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Thursday, April 24, 2008

"Reinventing Energy"

Jeffrey Sachs summarizes some of the ways we can respond to higher energy prices:

Reinventing energy, by Jeffrey D. Sachs, Project Syndicate: The world economy is being battered by sharply higher energy prices. ... No quick fix exists... Higher prices reflect basic conditions of supply and demand. The world economy – especially China, India and elsewhere in Asia – has been growing rapidly, leading to a steep increase in global demand for energy... Yet global supplies of oil, natural gas and coal can’t keep up easily...

In order for developing countries to continue enjoying rapid economic growth and for rich nations to avoid a slump, it is necessary to develop new energy technologies. Three objectives should be targeted: low-cost alternatives to fossil fuels, greater energy efficiency, and reducing carbon dioxide emissions.

The most promising technology in the long term is solar power. Total solar radiation hitting the Earth is about 1,000 times the world’s commercial energy use. This means that even a small part of the earth’s land surface, notably in desert regions, which receive massive solar radiation, can supply large amounts of electricity...

For example, solar power plants in America’s Mohave Desert could supply more than half of that nation’s electricity needs. Solar power plants in Northern Africa could supply ... Western Europe, while solar power plants in the Sahel of Africa, just south of the vast Sahara, could power much of West, East and Central Africa.

Perhaps the single most promising development in terms of energy efficiency is plug-in hybrid technology for automobiles, which may be able to triple the fuel efficiency ... within the next decade. The idea is that vehicles would run mainly on batteries recharged nightly on the electricity grid, with a gasoline-hybrid engine as a backup... General Motors may have an early version of this by 2010.

The most important technology for the safe environmental use of coal is the capture and geological storage of carbon dioxide from coal-fired power plants. Such carbon capture and sequestration ... is needed urgently in major coal-consuming nations...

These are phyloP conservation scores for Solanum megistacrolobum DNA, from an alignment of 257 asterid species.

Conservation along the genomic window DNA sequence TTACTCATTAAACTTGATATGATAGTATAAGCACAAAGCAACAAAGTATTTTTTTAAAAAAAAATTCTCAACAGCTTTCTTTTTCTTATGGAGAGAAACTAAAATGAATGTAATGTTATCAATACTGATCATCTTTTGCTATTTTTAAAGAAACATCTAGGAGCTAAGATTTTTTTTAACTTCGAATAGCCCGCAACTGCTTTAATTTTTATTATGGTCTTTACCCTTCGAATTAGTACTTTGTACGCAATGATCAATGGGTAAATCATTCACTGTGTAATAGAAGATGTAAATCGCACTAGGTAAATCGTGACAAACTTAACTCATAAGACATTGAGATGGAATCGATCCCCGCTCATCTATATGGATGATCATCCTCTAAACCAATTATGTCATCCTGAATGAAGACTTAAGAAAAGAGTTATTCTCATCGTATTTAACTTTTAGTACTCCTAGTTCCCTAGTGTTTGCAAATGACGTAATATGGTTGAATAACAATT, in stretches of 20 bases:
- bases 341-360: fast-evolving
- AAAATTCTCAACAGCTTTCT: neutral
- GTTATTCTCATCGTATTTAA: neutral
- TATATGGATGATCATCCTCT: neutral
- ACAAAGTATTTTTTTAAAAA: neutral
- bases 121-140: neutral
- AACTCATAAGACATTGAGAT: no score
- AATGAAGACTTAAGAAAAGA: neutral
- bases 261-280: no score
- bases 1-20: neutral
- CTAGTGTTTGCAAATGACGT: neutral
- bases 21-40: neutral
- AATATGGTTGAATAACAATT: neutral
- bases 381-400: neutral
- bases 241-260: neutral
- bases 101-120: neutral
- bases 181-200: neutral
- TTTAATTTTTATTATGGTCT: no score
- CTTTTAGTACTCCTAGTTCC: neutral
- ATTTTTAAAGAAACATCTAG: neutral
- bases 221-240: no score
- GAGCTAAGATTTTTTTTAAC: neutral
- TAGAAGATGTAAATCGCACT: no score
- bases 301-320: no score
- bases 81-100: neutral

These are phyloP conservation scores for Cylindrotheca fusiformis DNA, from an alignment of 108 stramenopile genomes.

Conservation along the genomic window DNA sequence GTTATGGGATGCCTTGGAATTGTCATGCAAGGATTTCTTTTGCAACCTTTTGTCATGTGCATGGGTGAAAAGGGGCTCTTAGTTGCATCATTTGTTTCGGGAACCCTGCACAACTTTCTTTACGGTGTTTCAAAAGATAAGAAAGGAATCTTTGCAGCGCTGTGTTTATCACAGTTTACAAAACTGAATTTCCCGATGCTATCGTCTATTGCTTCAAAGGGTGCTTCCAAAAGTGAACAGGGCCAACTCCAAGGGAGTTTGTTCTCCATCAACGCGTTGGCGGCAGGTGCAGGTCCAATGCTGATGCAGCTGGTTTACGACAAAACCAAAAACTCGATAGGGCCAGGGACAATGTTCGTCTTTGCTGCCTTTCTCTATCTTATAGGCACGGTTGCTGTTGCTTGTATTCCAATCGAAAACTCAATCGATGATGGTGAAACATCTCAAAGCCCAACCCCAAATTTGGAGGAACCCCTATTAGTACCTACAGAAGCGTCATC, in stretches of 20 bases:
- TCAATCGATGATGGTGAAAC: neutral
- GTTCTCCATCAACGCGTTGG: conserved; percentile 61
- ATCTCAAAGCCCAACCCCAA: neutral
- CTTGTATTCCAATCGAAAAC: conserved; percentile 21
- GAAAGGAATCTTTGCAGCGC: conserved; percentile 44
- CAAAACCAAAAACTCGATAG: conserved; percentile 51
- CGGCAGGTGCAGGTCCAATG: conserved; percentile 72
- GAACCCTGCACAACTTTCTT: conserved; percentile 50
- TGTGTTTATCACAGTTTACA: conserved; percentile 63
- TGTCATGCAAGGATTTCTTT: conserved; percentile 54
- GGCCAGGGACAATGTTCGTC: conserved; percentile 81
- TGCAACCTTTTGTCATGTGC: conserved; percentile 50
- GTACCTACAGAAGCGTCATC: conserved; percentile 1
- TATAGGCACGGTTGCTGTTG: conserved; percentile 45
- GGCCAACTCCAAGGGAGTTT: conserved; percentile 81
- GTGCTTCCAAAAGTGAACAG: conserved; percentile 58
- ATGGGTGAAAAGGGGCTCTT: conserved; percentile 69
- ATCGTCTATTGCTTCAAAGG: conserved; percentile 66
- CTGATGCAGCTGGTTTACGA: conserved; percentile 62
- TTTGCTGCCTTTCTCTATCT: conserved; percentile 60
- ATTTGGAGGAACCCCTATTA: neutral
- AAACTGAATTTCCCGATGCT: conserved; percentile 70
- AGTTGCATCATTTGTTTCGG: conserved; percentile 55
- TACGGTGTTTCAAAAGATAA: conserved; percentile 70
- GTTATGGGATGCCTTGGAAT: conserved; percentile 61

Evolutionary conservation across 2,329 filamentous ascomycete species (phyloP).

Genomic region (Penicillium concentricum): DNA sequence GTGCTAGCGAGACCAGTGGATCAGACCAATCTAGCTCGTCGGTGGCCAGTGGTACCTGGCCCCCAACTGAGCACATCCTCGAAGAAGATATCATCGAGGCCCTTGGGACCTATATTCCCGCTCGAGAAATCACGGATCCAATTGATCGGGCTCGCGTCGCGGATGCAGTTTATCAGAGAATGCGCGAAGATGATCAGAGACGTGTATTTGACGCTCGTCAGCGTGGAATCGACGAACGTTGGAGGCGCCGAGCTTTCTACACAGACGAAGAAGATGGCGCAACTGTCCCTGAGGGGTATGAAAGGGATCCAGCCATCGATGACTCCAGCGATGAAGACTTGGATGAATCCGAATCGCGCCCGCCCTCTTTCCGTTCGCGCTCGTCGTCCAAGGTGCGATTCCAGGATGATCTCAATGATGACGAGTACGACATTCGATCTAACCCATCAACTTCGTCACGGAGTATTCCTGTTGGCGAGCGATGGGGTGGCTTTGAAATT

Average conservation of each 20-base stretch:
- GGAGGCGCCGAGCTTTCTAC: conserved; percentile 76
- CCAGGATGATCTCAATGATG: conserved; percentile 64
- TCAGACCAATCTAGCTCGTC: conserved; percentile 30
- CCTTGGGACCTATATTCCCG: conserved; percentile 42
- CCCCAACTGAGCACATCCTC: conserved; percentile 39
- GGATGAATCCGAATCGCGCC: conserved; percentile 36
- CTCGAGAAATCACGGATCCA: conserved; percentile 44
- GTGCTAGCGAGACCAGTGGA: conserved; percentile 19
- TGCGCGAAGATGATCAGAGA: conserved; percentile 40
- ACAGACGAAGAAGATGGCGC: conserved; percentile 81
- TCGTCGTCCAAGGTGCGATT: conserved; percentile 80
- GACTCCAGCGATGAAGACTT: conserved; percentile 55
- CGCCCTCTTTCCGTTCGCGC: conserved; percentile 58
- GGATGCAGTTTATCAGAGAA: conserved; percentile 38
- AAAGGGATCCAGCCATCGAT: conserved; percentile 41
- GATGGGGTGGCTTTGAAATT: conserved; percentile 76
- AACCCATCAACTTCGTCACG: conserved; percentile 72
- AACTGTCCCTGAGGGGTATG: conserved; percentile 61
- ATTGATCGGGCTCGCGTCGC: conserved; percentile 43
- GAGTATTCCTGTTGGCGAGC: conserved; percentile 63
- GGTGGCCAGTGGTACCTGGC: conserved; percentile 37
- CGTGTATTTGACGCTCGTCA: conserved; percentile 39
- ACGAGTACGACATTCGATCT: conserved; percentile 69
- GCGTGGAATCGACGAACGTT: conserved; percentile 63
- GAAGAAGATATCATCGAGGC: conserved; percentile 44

For all of these promising technologies, governments should be investing in the science... Without at least partial public financing, the uptake for these new technologies will be slow and uneven. Indeed, most major technologies that we now take for granted – airplanes, computers, the internet and new medicines, to name just a few – received crucial public financing in their early stages of development and deployment.

It’s shocking and worrisome that public financing remains slight because these technologies’ success could translate into literally trillions of dollars of economic output.

For example, according to the most recent data in 2006 from the International Energy Agency, the U.S. government annually invested a meager $3 billion in energy research and development. In inflation-adjusted dollars, this represents a decline of roughly 40 percent since the early 1980s and now equals what the U.S. spends on its military in just a day and a half. The situation is even more discouraging when we look at the particulars. ...

Of course, developing new energy technologies isn’t America’s responsibility alone. Global cooperation ... is needed to increase supplies and ensure that energy use is environmentally safe... This not only is good economics, but also good politics, as it can unite the world in our common interests, rather than dividing it in a bitter struggle over diminishing oil, gas and coal reserves.

    Posted by on Thursday, April 24, 2008 at 12:51 AM in Economics, Environment, Policy | Permalink  TrackBack (1)  Comments (38)

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